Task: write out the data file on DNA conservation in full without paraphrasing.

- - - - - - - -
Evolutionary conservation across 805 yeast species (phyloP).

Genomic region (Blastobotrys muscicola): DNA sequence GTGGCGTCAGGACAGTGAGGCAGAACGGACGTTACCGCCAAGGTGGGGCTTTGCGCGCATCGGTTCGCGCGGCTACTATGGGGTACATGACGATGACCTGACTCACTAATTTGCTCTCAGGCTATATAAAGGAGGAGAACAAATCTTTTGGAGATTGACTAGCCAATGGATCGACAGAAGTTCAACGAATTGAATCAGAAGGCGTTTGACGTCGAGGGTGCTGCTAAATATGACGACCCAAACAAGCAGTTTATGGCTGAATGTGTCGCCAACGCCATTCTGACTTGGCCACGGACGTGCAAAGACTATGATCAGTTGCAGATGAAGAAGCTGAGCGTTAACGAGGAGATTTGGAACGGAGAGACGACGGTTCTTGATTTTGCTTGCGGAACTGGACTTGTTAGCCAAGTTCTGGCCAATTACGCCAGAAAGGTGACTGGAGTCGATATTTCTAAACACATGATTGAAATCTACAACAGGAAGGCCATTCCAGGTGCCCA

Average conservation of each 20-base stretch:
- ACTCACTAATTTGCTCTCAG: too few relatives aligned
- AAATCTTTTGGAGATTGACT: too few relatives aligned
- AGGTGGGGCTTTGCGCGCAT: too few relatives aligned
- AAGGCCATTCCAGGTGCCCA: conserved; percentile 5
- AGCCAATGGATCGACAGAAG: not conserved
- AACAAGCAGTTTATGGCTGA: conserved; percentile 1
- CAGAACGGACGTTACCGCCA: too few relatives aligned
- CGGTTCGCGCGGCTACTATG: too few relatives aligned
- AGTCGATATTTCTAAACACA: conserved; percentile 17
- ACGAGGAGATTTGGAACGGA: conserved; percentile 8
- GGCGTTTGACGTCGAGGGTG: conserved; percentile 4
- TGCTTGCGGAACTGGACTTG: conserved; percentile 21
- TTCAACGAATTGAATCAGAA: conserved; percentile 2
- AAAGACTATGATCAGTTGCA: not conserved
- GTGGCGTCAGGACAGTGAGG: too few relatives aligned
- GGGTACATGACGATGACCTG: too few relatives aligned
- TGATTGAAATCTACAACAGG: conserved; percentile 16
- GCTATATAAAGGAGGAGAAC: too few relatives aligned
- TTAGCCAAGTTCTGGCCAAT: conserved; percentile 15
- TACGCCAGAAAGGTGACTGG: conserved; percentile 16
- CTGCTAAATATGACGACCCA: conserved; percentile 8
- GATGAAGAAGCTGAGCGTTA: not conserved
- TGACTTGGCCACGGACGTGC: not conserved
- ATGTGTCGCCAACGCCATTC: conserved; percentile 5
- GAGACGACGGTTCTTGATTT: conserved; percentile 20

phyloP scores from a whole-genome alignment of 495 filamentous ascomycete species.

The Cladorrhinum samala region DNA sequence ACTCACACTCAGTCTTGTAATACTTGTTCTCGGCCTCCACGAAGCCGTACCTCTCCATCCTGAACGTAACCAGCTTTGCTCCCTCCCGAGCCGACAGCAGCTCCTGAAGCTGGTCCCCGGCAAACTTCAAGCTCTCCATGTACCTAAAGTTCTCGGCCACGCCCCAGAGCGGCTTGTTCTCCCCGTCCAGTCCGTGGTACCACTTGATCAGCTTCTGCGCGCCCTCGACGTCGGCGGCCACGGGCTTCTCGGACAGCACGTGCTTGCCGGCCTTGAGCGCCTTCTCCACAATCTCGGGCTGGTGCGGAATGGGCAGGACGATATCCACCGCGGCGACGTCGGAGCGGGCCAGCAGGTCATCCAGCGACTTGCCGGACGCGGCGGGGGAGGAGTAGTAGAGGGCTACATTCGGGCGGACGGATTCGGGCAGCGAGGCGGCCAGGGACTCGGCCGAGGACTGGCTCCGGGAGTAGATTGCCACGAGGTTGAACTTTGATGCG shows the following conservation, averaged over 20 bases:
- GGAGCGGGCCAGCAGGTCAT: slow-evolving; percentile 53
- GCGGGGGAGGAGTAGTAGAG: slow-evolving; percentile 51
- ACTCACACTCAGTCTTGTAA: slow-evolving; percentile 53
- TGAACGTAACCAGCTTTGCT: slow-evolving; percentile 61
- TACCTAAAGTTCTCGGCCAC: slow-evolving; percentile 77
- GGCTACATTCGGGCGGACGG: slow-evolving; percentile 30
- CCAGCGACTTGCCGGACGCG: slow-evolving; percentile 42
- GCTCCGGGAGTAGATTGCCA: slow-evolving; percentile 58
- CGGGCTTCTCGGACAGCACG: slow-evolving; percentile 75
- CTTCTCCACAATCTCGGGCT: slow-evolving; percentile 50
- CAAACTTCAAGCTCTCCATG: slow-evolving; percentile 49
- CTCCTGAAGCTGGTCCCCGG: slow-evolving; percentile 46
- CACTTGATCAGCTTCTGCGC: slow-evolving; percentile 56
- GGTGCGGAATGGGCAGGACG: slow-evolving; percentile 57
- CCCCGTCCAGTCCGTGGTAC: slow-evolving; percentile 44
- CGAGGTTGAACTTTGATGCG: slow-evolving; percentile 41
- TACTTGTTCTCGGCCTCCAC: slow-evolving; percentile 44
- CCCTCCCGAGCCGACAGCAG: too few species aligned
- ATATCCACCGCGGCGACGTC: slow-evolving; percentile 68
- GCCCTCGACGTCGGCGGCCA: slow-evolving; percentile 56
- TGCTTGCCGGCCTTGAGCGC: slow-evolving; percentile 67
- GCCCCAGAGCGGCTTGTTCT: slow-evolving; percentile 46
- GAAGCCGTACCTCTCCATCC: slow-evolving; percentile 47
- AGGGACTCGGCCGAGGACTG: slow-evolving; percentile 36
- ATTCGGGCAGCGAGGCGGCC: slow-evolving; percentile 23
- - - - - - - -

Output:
Evolutionary conservation across 805 yeast species (phyloP).

Genomic region (Blastobotrys muscicola): DNA sequence GTGGCGTCAGGACAGTGAGGCAGAACGGACGTTACCGCCAAGGTGGGGCTTTGCGCGCATCGGTTCGCGCGGCTACTATGGGGTACATGACGATGACCTGACTCACTAATTTGCTCTCAGGCTATATAAAGGAGGAGAACAAATCTTTTGGAGATTGACTAGCCAATGGATCGACAGAAGTTCAACGAATTGAATCAGAAGGCGTTTGACGTCGAGGGTGCTGCTAAATATGACGACCCAAACAAGCAGTTTATGGCTGAATGTGTCGCCAACGCCATTCTGACTTGGCCACGGACGTGCAAAGACTATGATCAGTTGCAGATGAAGAAGCTGAGCGTTAACGAGGAGATTTGGAACGGAGAGACGACGGTTCTTGATTTTGCTTGCGGAACTGGACTTGTTAGCCAAGTTCTGGCCAATTACGCCAGAAAGGTGACTGGAGTCGATATTTCTAAACACATGATTGAAATCTACAACAGGAAGGCCATTCCAGGTGCCCA

Average conservation of each 20-base stretch:
- ACTCACTAATTTGCTCTCAG: too few relatives aligned
- AAATCTTTTGGAGATTGACT: too few relatives aligned
- AGGTGGGGCTTTGCGCGCAT: too few relatives aligned
- AAGGCCATTCCAGGTGCCCA: conserved; percentile 5
- AGCCAATGGATCGACAGAAG: not conserved
- AACAAGCAGTTTATGGCTGA: conserved; percentile 1
- CAGAACGGACGTTACCGCCA: too few relatives aligned
- CGGTTCGCGCGGCTACTATG: too few relatives aligned
- AGTCGATATTTCTAAACACA: conserved; percentile 17
- ACGAGGAGATTTGGAACGGA: conserved; percentile 8
- GGCGTTTGACGTCGAGGGTG: conserved; percentile 4
- TGCTTGCGGAACTGGACTTG: conserved; percentile 21
- TTCAACGAATTGAATCAGAA: conserved; percentile 2
- AAAGACTATGATCAGTTGCA: not conserved
- GTGGCGTCAGGACAGTGAGG: too few relatives aligned
- GGGTACATGACGATGACCTG: too few relatives aligned
- TGATTGAAATCTACAACAGG: conserved; percentile 16
- GCTATATAAAGGAGGAGAAC: too few relatives aligned
- TTAGCCAAGTTCTGGCCAAT: conserved; percentile 15
- TACGCCAGAAAGGTGACTGG: conserved; percentile 16
- CTGCTAAATATGACGACCCA: conserved; percentile 8
- GATGAAGAAGCTGAGCGTTA: not conserved
- TGACTTGGCCACGGACGTGC: not conserved
- ATGTGTCGCCAACGCCATTC: conserved; percentile 5
- GAGACGACGGTTCTTGATTT: conserved; percentile 20

phyloP scores from a whole-genome alignment of 495 filamentous ascomycete species.

The Cladorrhinum samala region DNA sequence ACTCACACTCAGTCTTGTAATACTTGTTCTCGGCCTCCACGAAGCCGTACCTCTCCATCCTGAACGTAACCAGCTTTGCTCCCTCCCGAGCCGACAGCAGCTCCTGAAGCTGGTCCCCGGCAAACTTCAAGCTCTCCATGTACCTAAAGTTCTCGGCCACGCCCCAGAGCGGCTTGTTCTCCCCGTCCAGTCCGTGGTACCACTTGATCAGCTTCTGCGCGCCCTCGACGTCGGCGGCCACGGGCTTCTCGGACAGCACGTGCTTGCCGGCCTTGAGCGCCTTCTCCACAATCTCGGGCTGGTGCGGAATGGGCAGGACGATATCCACCGCGGCGACGTCGGAGCGGGCCAGCAGGTCATCCAGCGACTTGCCGGACGCGGCGGGGGAGGAGTAGTAGAGGGCTACATTCGGGCGGACGGATTCGGGCAGCGAGGCGGCCAGGGACTCGGCCGAGGACTGGCTCCGGGAGTAGATTGCCACGAGGTTGAACTTTGATGCG shows the following conservation, averaged over 20 bases:
- GGAGCGGGCCAGCAGGTCAT: slow-evolving; percentile 53
- GCGGGGGAGGAGTAGTAGAG: slow-evolving; percentile 51
- ACTCACACTCAGTCTTGTAA: slow-evolving; percentile 53
- TGAACGTAACCAGCTTTGCT: slow-evolving; percentile 61
- TACCTAAAGTTCTCGGCCAC: slow-evolving; percentile 77
- GGCTACATTCGGGCGGACGG: slow-evolving; percentile 30
- CCAGCGACTTGCCGGACGCG: slow-evolving; percentile 42
- GCTCCGGGAGTAGATTGCCA: slow-evolving; percentile 58
- CGGGCTTCTCGGACAGCACG: slow-evolving; percentile 75
- CTTCTCCACAATCTCGGGCT: slow-evolving; percentile 50
- CAAACTTCAAGCTCTCCATG: slow-evolving; percentile 49
- CTCCTGAAGCTGGTCCCCGG: slow-evolving; percentile 46
- CACTTGATCAGCTTCTGCGC: slow-evolving; percentile 56
- GGTGCGGAATGGGCAGGACG: slow-evolving; percentile 57
- CCCCGTCCAGTCCGTGGTAC: slow-evolving; percentile 44
- CGAGGTTGAACTTTGATGCG: slow-evolving; percentile 41
- TACTTGTTCTCGGCCTCCAC: slow-evolving; percentile 44
- CCCTCCCGAGCCGACAGCAG: too few species aligned
- ATATCCACCGCGGCGACGTC: slow-evolving; percentile 68
- GCCCTCGACGTCGGCGGCCA: slow-evolving; percentile 56
- TGCTTGCCGGCCTTGAGCGC: slow-evolving; percentile 67
- GCCCCAGAGCGGCTTGTTCT: slow-evolving; percentile 46
- GAAGCCGTACCTCTCCATCC: slow-evolving; percentile 47
- AGGGACTCGGCCGAGGACTG: slow-evolving; percentile 36
- ATTCGGGCAGCGAGGCGGCC: slow-evolving; percentile 23